Should I Save or Pay off College Debt Post Graduation?
You finally have your diploma in hand! It’s potentially the key to a great job and financial independence…and with it comes a heaping pile of debt. Those monthly payments aren’t always easy to maintain.
If you’re a savvy financial organizer, you won’t spend the extra income you bring in each month, but rather, put it toward debt payments or savings accounts. Both options will lead to a better financial future, but should you put all your extras into saving or paying off debt?
Most people will choose to do both at once, some of their extra income going to debt and some going to savings. However, it probably won’t be a 50:50 split. Here’s some advice to help you prioritize one of these two essential categories post-graduation.
Take the Advice of Financial Advisors
Most advisors will tell you that a combination of both paying off debt and saving for an emergency are essential priorities, but you should apply more payments to one category depending on your situation.
“Consumers should calculate the opportunity cost of paying down their debt vs. saving,” advises Nate Matherson of LendEDU. “Most high-interest savings accounts and CDs (certificates of deposit) pay less than 2 percent interest on an annual basis. In most cases, the consumer will save more money over the long term by repaying the debt. If the consumer has multiple types of debt, they should prioritize their payoffs by targeting the debt with the highest interest rate first. In general, consumers should pay off high-interest credit card debt before low-interest debt like student loans or a mortgage.”
Dave Ramsey also advises a combination of paying off debt and saving using his well-known “Baby Steps.”
“What we teach is that Baby Step 1 is to save up $1,000,” Ramsey said on his radio show, The Dave Ramsey Show. “Baby Step 2 is to pay off all debts except for your home. The third Baby Step is to fully fund an emergency fund of three to six months of expenses. Baby Step 4 is starting to save for other things, so you’ve done this out of order in that sense.”
Snowballing vs Avalanche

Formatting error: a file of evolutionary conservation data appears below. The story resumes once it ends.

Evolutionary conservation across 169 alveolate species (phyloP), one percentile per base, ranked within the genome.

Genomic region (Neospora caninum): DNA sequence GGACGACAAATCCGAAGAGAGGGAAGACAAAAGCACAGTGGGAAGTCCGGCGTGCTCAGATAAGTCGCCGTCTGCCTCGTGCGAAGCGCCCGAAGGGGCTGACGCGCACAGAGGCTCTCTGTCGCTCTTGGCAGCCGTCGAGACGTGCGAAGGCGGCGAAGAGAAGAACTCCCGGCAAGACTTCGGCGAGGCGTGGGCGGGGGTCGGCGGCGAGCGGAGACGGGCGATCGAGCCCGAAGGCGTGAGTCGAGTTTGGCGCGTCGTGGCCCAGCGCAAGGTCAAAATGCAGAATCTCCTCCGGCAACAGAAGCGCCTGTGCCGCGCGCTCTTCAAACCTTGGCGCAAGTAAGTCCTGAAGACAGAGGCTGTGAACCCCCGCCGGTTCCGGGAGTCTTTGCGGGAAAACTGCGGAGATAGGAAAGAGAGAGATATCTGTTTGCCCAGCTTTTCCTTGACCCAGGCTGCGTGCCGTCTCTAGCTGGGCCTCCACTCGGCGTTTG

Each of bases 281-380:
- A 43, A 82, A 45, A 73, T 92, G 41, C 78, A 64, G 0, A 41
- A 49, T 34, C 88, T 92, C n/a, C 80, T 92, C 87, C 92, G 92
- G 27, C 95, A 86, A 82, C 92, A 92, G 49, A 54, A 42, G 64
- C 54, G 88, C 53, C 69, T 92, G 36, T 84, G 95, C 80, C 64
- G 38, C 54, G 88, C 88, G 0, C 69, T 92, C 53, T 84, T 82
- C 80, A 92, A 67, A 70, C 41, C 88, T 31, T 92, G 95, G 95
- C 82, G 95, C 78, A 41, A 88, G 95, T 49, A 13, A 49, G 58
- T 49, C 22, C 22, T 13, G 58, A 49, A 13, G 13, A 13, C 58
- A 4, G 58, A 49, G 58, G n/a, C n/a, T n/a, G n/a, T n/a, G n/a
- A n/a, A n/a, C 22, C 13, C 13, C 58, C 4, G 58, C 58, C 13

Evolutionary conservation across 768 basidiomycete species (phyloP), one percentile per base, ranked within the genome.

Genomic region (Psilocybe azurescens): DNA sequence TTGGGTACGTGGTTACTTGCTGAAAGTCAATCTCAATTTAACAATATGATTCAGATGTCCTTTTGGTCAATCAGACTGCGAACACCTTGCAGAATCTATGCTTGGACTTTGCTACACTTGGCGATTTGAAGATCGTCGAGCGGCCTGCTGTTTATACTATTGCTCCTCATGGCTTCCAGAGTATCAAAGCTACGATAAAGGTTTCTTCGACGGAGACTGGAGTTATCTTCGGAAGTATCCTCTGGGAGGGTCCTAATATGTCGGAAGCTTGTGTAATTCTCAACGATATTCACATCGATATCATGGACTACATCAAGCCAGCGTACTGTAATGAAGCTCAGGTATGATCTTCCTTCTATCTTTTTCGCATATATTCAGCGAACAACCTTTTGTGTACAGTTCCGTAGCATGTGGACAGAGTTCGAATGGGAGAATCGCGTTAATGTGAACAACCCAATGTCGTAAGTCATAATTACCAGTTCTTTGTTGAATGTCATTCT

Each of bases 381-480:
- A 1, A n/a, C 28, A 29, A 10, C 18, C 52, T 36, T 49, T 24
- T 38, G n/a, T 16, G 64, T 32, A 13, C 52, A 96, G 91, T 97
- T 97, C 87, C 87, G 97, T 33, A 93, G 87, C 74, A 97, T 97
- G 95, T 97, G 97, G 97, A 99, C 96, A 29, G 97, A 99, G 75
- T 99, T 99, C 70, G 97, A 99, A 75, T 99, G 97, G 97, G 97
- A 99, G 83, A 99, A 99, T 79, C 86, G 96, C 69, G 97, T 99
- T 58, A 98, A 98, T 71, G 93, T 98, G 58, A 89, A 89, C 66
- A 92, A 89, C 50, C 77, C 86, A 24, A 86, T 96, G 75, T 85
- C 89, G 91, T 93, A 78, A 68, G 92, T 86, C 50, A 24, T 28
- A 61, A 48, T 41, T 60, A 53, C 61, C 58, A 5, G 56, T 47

Ramsey also recommends snowballing your debt, so you throw all extra payments into the account with the lowest balance and the lowest interest rate until you’ve paid off everything.
Others take a different approach to paying off debt with what’s called the debt avalanche method. NerdWallet columnist Liz Weston says, “You’ll get out of debt more quickly by going after toxic debt first,” she says, recommending the debt avalanche plan. “On the other hand, if you truly don’t think you’ll succeed without making small victories, a debt snowball is way better than doing nothing at all.”
Consider both options when addressing your debt. Choose the option that makes most financial sense to you and will be easiest to maintain.
Evaluate Your Current Situation
The advice given to someone else may not work for you. The type of debt, your regular income, monthly expenses, and even your location can affect the smartest way to use your money.
First, understand the difference between good and bad debt. Good debt helps you build a strong credit score when you can keep up with the payments. It might include student loans, a mortgage, or a modest car payment.
Bad debt will tarnish your credit score and make it difficult to stay on top of your finances. You might have a high credit card balance, high-interest personal loans, student loans with little reward, or other debt that’s difficult to manage.
If you have bad debt, paying it off as quickly as possible is probably your best option so you can get back to repairing your credit and maintaining a strong financial position. If you only possess good debt, however, it might not be so bad to simply pay the minimum on your monthly payment and use your extra income for a high-interest savings account.
Have An Emergency Fund
The vast majority of financial advisors tell you to build at least a small emergency savings account. It might be just enough to cover one month’s expenses. It will offer a small layer of protection if you lose your job or can no longer make ends meet.
“If you don’t have any savings, focusing solely on paying debt can backfire when unexpected needs or costs come up. You might need to borrow again, and debt can become a revolving door,” warns Melissa Joy, CFP and director of wealth and Management for the Center for Financial Planning in Michigan.
Think About More Than Just the Now
Right now, you might lean more towards paying off debt than savings (or vice versa), but in the future, one option might be better than the other. Will you have a significant life event that will make high-interest loan payments difficult? Do you expect to be unemployed for a period and your emergency fund is essential for survival?
Everyone’s situation is different, and what worked for a friend may not be ideal for your situation. Carefully evaluate the way your financial choices will influence your future, and use your money to build greater financial freedom.